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Networking Secret #10: Go Ahead and Write Something

Networking Secret #10: Go Ahead and Write Something

By Keith Ferrazzi

This is one of those tricks of the networking trade that may not seem big, but boy, can it come in handy. If you have any writing skills — and yes, the good news is we all have some level of skill — you can get close to almost anyone by doing a piece on them or with them, even if it’s for your local newspaper or your very own blog.

These days, with the Internet and newsstands busting at their seams with publications of every imaginable orientation, everyone can be an author. And writing articles can be a great boost for your career. It provides instant credibility and visibility. It can become a key arrow in your self-marketing quiver, creating relationships with highly respected people and helping you develop a skill that’s always in high demand.

Find the Hook

The process I’ve used to pull these types of things off is simple. First, what’s your content? What kind of interesting things are going on in your industry or personal life? Have you learned to do what you do differently or found an easier and more efficient way of doing it?

Once you’ve got a hook — some subject of interest you’d like to explore that you think others will find interesting — get in touch with the editor of a publication that’s likely to publish such material. You don’t have to make the op-ed page of the New York Times. Community newspapers, professional newsletters, even in-house company publications have white space they need to fill.

At this stage, all you’re looking for is some tentative buy-in, a small show of interest that you can use to gain access to others in researching the piece. And once you get published, you’ve got a track record and samples of your work you can use to snatch more chances.

Make the Pitch

What’s an editor going to say when you pitch an idea? Probably something like: “Sure, sounds great. Very busy. Gotta go. Let me see it when it’s done.” This is how editors talk, and this is what they invariably say.

But now, when you call others to interview them, you’re not just Joe Shmo, you’re Joe Shmo calling about an article targeted for the Poughkeepsie Gazette or something like that. And these aren’t just random people you’re calling. These are the people you’ve painstakingly targeted as the top experts and thinkers in the subject you’re investigating.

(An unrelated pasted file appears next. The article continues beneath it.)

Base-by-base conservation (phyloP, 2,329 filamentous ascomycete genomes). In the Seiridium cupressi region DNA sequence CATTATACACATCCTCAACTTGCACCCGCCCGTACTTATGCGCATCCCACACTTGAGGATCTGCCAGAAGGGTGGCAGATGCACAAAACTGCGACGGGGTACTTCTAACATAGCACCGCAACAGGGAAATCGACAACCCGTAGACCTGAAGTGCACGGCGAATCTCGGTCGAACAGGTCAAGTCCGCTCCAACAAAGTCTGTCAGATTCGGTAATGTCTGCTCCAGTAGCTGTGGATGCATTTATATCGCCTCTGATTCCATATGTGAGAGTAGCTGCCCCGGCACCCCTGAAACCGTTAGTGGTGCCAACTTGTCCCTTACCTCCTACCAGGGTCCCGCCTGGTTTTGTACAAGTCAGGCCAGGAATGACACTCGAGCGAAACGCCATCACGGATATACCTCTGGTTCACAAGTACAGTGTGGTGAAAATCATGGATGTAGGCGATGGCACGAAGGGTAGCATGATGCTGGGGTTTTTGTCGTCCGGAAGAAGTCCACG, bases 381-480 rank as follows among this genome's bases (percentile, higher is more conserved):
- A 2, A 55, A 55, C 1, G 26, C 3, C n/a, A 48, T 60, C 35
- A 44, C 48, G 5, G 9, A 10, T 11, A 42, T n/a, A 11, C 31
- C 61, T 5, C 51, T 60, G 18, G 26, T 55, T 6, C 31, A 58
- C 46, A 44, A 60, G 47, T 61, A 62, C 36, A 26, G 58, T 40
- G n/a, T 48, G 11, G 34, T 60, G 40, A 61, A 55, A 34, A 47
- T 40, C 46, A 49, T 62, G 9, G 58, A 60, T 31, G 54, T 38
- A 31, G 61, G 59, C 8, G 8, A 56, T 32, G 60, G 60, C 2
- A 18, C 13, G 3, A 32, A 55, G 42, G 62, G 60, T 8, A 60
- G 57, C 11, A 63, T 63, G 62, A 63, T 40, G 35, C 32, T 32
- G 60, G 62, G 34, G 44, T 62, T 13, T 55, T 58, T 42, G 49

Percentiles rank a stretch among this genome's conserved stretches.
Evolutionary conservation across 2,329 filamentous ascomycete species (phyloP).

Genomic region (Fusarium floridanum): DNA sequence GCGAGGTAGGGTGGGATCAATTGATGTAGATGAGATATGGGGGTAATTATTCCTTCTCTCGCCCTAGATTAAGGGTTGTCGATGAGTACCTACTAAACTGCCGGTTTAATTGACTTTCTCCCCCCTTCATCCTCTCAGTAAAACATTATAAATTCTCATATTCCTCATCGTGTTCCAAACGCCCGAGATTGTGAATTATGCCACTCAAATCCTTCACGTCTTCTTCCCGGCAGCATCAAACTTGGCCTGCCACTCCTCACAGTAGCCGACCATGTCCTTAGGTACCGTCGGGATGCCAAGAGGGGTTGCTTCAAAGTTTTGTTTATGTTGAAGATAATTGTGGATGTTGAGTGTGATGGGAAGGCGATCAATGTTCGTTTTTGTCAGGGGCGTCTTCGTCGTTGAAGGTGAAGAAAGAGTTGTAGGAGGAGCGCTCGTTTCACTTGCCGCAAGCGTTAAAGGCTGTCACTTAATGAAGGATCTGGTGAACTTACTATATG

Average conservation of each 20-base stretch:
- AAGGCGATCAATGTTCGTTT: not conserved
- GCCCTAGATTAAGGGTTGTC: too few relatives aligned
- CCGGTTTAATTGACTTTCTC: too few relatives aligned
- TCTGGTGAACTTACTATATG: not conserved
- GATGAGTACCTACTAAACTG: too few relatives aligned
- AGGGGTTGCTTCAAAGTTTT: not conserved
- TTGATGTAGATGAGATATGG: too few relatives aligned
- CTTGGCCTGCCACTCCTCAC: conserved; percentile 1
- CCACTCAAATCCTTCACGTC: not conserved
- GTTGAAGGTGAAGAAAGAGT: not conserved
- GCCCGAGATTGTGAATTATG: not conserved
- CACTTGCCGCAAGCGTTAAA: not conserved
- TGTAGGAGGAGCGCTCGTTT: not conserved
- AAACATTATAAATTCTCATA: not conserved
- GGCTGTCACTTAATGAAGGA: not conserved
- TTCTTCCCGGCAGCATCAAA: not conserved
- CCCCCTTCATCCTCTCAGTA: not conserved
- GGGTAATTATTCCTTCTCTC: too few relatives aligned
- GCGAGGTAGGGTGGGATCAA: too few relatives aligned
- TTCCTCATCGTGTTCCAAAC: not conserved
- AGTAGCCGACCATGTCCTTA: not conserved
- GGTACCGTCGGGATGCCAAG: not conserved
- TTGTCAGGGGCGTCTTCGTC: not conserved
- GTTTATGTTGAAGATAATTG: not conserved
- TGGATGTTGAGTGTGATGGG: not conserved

By calling these people and setting up an interview, what you’ve just unknowingly done is established a terrific environment for meeting anyone anywhere. The odds will never be stacked so clearly in your favor. The subject of conversation is something you know the other person is fascinated with. And by then, you’ll have had the time to become pretty snazzy with the subject yourself. You’re offering value through the publicity you’ll potentially garner. And the mutual understanding that you’re working together toward a common objective will make what would normally be a formal affair into something much closer. It’s an opportunity to shine!

Keith Ferazzi's Networking Secrets

Share the Credit

Most of the time, I like to share credit by offering a byline to the person who becomes most helpful. Explain that their insights are truly unique and impressive and that you would welcome their co-authorship. You’ll do the research and writing and all they have to do is give some time and energy to the project.

Then, once you begin to collaborate, ask them (more than likely they will volunteer) to open their network to you for additional research and interviews. And just like that, you’re expanding your network exponentially with contacts that otherwise might have seemed out of reach.

Guess what? By article’s end, whether it’s been published or not, you’ve managed to learn a great deal and to meet a group of important people who potentially might be important to your future. And you now have a very good reason to stay in touch with them.

Get more tips in Keith Ferrazzi’s Never Eat Alone and by subscribing to Keith’s free tip of the week.

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